03 August 2017

Fr. Longenecker on Miracles and the Shrous of Turin

"The Scottish philosopher David Hume famously disbelieved in miracles. He used a kind of Occam's Razor to cut through any suggestion of a miracle. He argued:
'By definition, a miracle goes against our very regular and extensive experience of how the world works. Therefore, on the basis of experience, the probability that a miracle has occurred must always be less than the probability that it hasn't. Because it is rational to believe what is most probable, we never have a good reason to believe that a miracle has occurred.
"So - 'The alternative to the miraculous answer is always to be preferred because it will always be more probable.'

"In other words, 'Miracles are impossible therefore miracles don't happen.'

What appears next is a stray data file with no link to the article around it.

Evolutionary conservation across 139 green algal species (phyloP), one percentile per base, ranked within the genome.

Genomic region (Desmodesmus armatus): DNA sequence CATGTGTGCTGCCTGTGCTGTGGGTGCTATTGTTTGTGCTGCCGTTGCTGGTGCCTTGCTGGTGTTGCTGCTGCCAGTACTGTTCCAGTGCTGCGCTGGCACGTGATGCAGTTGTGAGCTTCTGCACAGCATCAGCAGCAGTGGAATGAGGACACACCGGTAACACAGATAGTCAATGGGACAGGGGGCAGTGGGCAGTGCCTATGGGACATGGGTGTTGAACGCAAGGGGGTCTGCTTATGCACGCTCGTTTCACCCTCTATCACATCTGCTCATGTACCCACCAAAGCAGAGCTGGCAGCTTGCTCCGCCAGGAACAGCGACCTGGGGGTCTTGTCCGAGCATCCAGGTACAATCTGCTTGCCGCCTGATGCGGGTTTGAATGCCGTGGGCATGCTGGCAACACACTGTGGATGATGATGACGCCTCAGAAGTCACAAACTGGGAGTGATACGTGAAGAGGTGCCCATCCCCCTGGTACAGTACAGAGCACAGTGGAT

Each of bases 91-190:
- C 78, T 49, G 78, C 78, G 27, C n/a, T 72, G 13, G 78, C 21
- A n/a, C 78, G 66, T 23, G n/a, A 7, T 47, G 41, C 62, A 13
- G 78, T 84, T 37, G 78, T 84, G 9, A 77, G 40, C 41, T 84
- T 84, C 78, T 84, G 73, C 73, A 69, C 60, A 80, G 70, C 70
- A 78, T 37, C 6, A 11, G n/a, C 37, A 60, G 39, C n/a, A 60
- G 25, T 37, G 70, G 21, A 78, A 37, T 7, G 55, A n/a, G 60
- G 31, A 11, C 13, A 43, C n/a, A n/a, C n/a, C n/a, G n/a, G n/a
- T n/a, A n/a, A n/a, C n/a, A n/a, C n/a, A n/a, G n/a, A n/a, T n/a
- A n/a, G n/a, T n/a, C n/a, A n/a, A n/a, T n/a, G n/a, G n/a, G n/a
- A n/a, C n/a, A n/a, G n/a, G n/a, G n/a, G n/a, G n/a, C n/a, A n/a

"As more and more scientific research is completed on the Shroud of Turin, however, Hume's argument becomes more and more strained.

"The toss up is this: The Shroud of Turin is either the burial cloth of Jesus Christ on which is recorded evidence of the resurrection OR it is a forgery OR it is just a mysterious artifact for which we do not yet have a natural explanation."

In a recent commentary, Father Dwight Longenecker (parish priest at Our Lady of the Rosary Parish, Greenville, SC) reflected on the challenges facing the choice of other than the miraculous as an explanation for the Shroud.

To access Fr. Longenecker's complete post, please visit:

Standing on My Head: David Hume and the Shroud of Turin (3 AUG 17)

Background information:

Dwight Longenecker - Catholic priest and author

No comments:

Post a Comment